In the aftermath of the political changes that have swept across Eastern Europe and Asia during the last six months, two images stand out: the horrifying massacre in Tian An Men Square and the joyful reunion of a once-divided people dancing on the Berlin Wall. As mute reminders of the universal meaning of oppression and freedom, they symbolized the power of political actions in human terms. Yet, the dramatic poignancy of these two events also served to underplay the conflicts between repression and political choice that recently affected our own hemisphere, in Latin America.
While less dramatic than the political changes in Eastern Europe and Asia, the free elections held in Argentina, Brazil, Chile and Uruguay in 1989 were significant as an initial step toward reclaiming political liberties that had been lost not to Communism but to the tyranny of military dictatorships shamefully supported by the United States.
Like Tian An Men Square and the Berlin Wall, the Latin American elections are only the most overt signs of a deeper conflict in the political culture between decades of oppression and hopes of freedom. As he did in his earlier novels--"Mascara," "Widows" and "The Last Song of Manuel Sendero"--Ariel Dorfman captures the essence of this conflict in these 11 short narratives.
Ranging from neo-realistic descriptions and dialogues of the Chilean environment to quasi-Kafkaesque situations, these stories always reflect the omniscient presence of a repressive military state. That awareness, curiously enough, also is the basis of the inherent literary problems in them.
Writing on the recent Chilean elections in an article published in the December issue of Harper's entitled "Adios, Mi General," Dorfman, who was exiled from Chile in 1973 and only permitted to return 10 years later, speaks of Pinochet's "strangely ethereal, almost unreal" presence in his own life and in the Chilean life in general. It is a presence that transformed Chile from a democratic country to one tormented by fear and authoritarianism. And it is a presence that threatens to cast its shadow over Chile's future.
Although Patricio Aylwin, the candidate of a coalition of opposition parties, won the presidential elections, Pinochet will have left Chile strapped by a series of constitutional, economic and military changes that will take years to repeal. Moreover, he has announced that he will remain as commander-in-chief of the army for another eight years.
It is under this aura that "My House Is on Fire" conceives a world in which even the most innocent victims can no longer remain untouched. In the title story, "My House Is on Fire," perhaps the most successful in the collection, a child narrator describes his sister and himself hiding under a blanket playhouse. Through the narrator, the reader becomes terrifyingly aware that this male child knows and fears what his baby sister has not yet grasped: that their parents' lives depend on their silence; that this game is not child's play but a game of life and death.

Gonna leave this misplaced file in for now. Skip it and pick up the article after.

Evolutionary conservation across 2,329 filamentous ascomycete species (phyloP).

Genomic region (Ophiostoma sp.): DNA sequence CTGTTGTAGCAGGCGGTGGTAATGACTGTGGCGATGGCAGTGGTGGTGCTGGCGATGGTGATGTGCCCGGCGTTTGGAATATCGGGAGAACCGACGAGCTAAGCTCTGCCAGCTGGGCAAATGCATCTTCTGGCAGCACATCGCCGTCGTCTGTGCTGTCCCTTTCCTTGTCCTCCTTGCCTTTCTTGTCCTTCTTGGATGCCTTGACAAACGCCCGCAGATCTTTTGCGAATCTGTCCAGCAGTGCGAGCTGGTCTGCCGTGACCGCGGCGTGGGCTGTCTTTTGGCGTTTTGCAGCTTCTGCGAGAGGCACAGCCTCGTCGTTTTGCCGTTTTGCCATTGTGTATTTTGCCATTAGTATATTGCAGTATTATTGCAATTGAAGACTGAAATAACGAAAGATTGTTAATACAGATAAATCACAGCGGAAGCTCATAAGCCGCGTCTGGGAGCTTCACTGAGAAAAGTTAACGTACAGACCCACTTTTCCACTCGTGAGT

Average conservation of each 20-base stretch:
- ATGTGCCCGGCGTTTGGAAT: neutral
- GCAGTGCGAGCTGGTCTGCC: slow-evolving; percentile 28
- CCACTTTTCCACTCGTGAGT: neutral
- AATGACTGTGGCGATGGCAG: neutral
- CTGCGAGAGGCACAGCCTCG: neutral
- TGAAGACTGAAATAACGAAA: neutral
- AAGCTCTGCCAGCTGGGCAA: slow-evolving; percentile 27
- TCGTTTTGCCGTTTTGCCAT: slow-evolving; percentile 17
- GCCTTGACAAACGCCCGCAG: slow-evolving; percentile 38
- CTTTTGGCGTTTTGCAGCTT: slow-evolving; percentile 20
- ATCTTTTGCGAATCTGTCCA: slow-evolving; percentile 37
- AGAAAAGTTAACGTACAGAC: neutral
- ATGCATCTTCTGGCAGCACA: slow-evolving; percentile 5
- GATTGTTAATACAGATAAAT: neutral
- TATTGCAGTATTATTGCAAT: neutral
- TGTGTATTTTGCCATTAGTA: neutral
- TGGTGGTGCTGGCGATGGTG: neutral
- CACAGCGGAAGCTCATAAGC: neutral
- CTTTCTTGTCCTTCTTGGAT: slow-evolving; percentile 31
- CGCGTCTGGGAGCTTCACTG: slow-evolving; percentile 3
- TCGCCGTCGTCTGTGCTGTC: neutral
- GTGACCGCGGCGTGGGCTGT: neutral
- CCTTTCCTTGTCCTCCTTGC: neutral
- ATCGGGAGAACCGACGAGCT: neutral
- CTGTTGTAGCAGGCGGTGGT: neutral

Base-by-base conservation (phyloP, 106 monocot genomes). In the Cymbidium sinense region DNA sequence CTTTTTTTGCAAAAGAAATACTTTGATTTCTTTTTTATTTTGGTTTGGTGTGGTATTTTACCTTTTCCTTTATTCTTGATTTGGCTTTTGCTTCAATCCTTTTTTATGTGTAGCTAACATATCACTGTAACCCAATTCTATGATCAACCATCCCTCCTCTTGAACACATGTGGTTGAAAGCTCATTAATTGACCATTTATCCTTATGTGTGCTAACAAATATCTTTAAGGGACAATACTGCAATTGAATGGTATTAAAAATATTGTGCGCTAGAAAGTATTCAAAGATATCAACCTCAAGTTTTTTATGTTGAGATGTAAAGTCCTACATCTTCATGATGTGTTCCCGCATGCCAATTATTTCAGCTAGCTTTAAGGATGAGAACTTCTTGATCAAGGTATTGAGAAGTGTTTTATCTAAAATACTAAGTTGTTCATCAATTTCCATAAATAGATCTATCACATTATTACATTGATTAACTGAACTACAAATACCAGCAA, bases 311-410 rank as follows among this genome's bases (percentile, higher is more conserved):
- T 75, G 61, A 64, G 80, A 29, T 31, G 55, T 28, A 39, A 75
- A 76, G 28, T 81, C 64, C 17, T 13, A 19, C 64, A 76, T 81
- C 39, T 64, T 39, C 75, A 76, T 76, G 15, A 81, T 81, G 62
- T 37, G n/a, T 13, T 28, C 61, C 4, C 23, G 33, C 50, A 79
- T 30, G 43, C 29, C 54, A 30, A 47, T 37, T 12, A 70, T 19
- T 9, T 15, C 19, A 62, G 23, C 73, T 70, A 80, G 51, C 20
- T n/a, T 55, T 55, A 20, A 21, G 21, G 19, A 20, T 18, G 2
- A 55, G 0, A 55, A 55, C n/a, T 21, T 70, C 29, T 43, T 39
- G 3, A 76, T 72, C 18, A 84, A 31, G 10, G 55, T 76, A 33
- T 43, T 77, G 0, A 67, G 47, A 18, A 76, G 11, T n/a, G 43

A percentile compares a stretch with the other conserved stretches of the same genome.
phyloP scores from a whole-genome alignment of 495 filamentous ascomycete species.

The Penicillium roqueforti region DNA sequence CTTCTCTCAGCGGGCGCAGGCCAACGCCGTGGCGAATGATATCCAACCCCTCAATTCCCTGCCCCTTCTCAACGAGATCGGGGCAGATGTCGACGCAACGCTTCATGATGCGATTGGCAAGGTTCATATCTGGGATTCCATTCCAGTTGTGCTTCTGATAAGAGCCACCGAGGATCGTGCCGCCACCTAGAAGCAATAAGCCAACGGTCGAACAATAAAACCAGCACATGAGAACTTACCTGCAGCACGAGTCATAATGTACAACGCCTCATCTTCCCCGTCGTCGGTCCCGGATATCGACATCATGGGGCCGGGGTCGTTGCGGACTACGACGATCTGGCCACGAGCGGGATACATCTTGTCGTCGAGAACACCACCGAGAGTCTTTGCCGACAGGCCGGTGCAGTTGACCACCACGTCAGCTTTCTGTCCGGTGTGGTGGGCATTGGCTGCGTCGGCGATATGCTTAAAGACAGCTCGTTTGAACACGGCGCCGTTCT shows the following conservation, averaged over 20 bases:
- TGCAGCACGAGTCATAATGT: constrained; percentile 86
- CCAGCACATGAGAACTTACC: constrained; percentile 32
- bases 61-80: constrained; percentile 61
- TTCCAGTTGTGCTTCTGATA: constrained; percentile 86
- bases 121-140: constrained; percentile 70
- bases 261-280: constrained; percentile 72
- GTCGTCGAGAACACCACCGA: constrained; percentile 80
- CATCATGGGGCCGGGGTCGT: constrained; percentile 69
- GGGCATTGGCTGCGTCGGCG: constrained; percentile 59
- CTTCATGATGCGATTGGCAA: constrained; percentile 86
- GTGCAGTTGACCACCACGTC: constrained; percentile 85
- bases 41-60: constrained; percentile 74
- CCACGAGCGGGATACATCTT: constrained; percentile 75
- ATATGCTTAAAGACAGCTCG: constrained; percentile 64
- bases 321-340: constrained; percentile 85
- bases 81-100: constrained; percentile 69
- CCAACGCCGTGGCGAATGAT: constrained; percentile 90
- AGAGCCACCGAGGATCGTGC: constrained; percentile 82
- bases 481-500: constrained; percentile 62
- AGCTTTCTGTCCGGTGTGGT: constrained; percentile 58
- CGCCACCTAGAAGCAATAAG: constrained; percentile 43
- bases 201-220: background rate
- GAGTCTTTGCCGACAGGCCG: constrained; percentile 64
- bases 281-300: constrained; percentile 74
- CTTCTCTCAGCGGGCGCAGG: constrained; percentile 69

In "Family Circle" and "The Reader," contemporary political reality is even more closely woven into the plot. In the first story, a young man returns home on military leave fearing his father's contempt. The family's economic straits and their effect on the older man's loss of authority and self-esteem are results of the father's punishment for his political ideology. The result is a confessional climax of shame and confrontation between father and son, who has been assigned to guard duty at the maximum security prison where his uncle is being held a political prisoner. The son asserts that ". . . if somebody tries to escape, I'll shoot him. I'll shoot him full-blast."
In "The Reader," Dorfman utilizes unfolds a double plot. A conscientious and respected editor (read: censor) for a publishing house struggles allows publication of a manuscript that he knows will not only cost him his job but also his freedom. The twist is that the novel being read is a foretelling of the story.
But the internal struggles of these characters caught among duty, compromise and morality are never fully developed. We know from the beginning that Lucho, the young man, is compromised, that Don Alfonso, the censor, is finally going to confront the truth. Rather than take action, they tell us what they will do. It seems that the expediency of the political thrust of the story does not allow for the reader's participation.
Yet despite their unevenness and a sometimes awkward translation, Dorfman's gift for language is revealed in his next-to-last story. A poetic and conflictive sense of despair and triumph in the narrative voice echo the breathless escape of a young man outwitting his assassins: ". . . Theo escaped into the darkness like a wondrous animal endowed with more arms and legs than he knew what to do with, flowing in the river of himself and the stretcher, fleeing beneath the blue stars far from the barking dogs and the faraway fury of the inquisitors, fleeing impossible, impossible, driven by the words with which the colonel would have to inform Mama. . . ."
In moments such as these, Dorfman's mastery as a storyteller makes reading these stories most worthwhile.